At the outset, Putin, in jeans and an open-collar shirt and blazer, greeted his guest with a handshake and a hug. “Even our appearance, clothes and so on, suggest that these are serious negotiations in ordinary clothes,” Lukashenko quipped. “It suggests that we are close people.”

Pleasantries exchanged, it was time for the salopettes and ski boots, and a shared chairlift to the summit. Putin, pushing off confidently, set off down the gentle slope, Lukashenko in his wake.

After a short ride on snowmobiles back to their chalets, discussions continued over more than six hours — and what appeared to be three different sized wine glasses.

“The optics for the international audience is that they have been able to maintain their positions and nothing can be done against them,” said Maryia Rohava, a research fellow at Oslo university specialising in post-Soviet relations.

“Now we’re talking not just about sanctions against Belarus but also against Russia,” she added. “And it seems like they look at that like, ‘Well, we don’t care . . . We’re just enjoying our winter break like autocrats do.’”

To be sure, the fun on the slopes was not wholly without power games. Putin was clear to underscore he was the senior partner, from wrongfooting his guest at the top of the ski lift to releasing photographs of their meeting showing Lukashenko scribbling notes as his host spoke.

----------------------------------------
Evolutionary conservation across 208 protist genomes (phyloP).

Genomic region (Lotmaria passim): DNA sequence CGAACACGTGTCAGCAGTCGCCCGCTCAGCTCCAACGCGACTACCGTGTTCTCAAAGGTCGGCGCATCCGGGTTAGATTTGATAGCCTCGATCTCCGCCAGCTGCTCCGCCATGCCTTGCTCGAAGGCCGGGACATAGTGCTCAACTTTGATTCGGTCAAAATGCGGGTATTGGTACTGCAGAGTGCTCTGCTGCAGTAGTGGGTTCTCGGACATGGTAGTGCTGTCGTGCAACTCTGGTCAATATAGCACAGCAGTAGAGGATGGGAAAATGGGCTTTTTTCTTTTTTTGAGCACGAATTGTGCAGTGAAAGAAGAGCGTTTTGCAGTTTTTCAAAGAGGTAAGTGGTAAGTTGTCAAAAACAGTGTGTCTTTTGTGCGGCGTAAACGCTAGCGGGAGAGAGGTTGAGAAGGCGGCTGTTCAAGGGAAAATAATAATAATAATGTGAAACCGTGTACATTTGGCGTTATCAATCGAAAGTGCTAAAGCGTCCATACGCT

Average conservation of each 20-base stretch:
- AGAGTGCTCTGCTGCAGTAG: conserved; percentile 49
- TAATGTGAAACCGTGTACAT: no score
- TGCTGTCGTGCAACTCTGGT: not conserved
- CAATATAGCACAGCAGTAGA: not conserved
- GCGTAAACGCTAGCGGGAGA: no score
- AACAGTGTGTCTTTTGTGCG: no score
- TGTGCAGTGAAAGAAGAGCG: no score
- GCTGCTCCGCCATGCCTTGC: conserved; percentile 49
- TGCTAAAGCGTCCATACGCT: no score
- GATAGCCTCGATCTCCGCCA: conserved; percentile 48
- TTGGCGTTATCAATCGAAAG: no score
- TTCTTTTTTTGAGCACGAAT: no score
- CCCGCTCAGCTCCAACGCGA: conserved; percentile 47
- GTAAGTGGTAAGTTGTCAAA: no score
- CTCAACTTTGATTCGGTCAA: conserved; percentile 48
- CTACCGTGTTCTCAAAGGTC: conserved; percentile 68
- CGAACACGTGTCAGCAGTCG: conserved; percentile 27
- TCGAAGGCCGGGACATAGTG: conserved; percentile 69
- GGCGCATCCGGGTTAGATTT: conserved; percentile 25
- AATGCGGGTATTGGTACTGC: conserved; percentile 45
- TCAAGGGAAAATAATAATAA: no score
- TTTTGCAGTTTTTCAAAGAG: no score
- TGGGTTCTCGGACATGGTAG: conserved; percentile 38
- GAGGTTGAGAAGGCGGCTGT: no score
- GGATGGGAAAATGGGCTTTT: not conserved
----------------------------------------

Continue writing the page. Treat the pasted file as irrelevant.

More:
But the mood music was in sharp contrast to Lukashenko’s last visit to Russia in September. Then, with protests raging and the Belarusian leader’s position looking shaky, Putin reprimanded his guest for mishandling the unrest and risking the toppling of an ageing post-Soviet regime that could weaken his own.

Then, in a businesslike and cold atmosphere, Lukashenko pleaded with Putin that “a friend is in trouble” and was granted a $1.5bn loan from Moscow — but not before his host remarked that Belarusian people should be given a chance to “sort this situation out”.

The absence of such language on Monday also sent a subtle signal to other illiberal regimes, particularly those on the outer rim of Europe who, like Belarus in the past, find themselves lured towards Brussels by economic opportunities but repelled by the reforms and democratic standards demanded in exchange.

The message to the likes of Georgia, Moldova, Armenia and Turkey is that Putin, whose relations with the EU are at rock bottom, is always ready to talk.



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Mitsubishi Motors set to reverse move to withdraw from Europe

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Mitsubishi Motors is set to reverse its decision to withdraw from Europe and build cars in France after months of pressure from Renault and Nissan, in a sign of fresh rifts within the alliance.